Energy Harvesting and Storage - Center for Materials Research
Energy Harvesting and Storage
MEMS Solar Generators
Dragoslav Grbovic, Sebastian Osswald
Using MEMS bimaterial structures to build highly efficient solar energy generators. This is a novel approach that utilizes developments in the area of bimaterial sensors and applies them in the field of solar energy harvesting.
Harvesting energy from the sun offers clean solutions to growing energy challenges and can help decrease our dependence on fossil fuels, particularly foreign oil. Solar power is also the preferred candidate for powering autonomous systems, such as sensors and actuators in remote areas. However, in order to meet the demanding energy needs of modern devices, high solar conversion efficiencies are required.
Conventional solar cell technologies suffer from low efficiencies and are spectrum-dependent. State-of-the-art multi-junction solar cells employ a variety of layered materials in order to broaden the range of photoactive wavelengths. This significantly complicates microfabrication and the devices become economically unfeasible for commercial applications. The ideal solution would be a solar device that is spectrum-insensitive and converts a large fraction of the incident solar radiation into electricity.
We propose a new approach to solar energy harvesting in the form of bimaterial piezoelectric MEMS structures. MEMS solar devices can harness the energy from the sun by absorbing radiation over a wide spectral range, and converting the resulting heat into electricity using the piezoelectric effect. Unlike in solar cells, the efficiency of piezoelectric materials can reach up to 90%. Therefore, we believe that these highly efficient MEMS-based solar generators are ideal for powering small sensors but can also be used in large arrays to replace costly, less-efficient solar cells.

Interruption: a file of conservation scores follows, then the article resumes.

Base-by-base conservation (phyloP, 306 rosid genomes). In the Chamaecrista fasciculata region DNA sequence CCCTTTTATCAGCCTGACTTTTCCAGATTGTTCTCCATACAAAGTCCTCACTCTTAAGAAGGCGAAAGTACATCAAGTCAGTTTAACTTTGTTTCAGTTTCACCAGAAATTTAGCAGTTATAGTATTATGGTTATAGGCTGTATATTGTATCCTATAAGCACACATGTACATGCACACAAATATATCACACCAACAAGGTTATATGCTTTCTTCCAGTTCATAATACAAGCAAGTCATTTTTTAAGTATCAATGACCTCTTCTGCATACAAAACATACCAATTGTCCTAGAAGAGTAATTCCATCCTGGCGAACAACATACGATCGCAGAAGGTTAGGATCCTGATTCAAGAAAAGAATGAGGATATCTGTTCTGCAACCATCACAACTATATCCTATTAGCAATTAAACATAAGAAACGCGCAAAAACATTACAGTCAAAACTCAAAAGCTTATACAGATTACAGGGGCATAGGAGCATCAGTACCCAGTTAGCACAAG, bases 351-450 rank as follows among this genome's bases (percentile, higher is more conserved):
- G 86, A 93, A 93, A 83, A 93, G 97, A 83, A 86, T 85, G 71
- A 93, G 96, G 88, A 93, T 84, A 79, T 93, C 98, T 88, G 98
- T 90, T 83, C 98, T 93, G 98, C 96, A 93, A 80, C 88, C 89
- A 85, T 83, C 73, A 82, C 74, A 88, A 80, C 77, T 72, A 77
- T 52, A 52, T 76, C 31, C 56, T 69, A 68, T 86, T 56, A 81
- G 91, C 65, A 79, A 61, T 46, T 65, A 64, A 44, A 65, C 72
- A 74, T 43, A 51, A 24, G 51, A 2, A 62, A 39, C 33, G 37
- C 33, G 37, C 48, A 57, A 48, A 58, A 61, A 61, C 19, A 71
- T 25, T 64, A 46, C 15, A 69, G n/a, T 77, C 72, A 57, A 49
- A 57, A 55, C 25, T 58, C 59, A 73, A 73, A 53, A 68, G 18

Solar generators in the form of bimaterial MEMS devices convert radiative energy into heat, which is then used to produce electricity through the piezoelectric effect. The concept of the proposed technology is shown in Figure 1. A bimaterial device, consisting of a piezoelectric layer (quartz or similar) and a broad-range absorptive layer (carbon nanomaterial), is used to convert solar radiation into electrical energy. When illuminated, the nanomaterial layer, which exhibits excellent absorption properties, will absorb solar energy and transform it into heat (Figure 1a). As a consequence, the temperature of both layers increases. Due to the mismatch in thermal expansion coefficients, both materials expand at different rates causing the structure to deform and generate a potential difference at ends of the structure (Figure 1b). Once the deformation reaches its maximum, the structure contacts a heat sink, which removes heat from the bimaterial layer causing it to cool and relax towards its initial position (Figure 1c and 1d). Solar radiation will then heat the structure again and the conversion cycle is repeated. This continued oscillation generates the electrical energy.
For more information, contact Dragoslav Grbovic at email@example.com
Plasma and Expansion-Reduction Synthesis of Graphene: Electrode Materials for Energy Storage Devices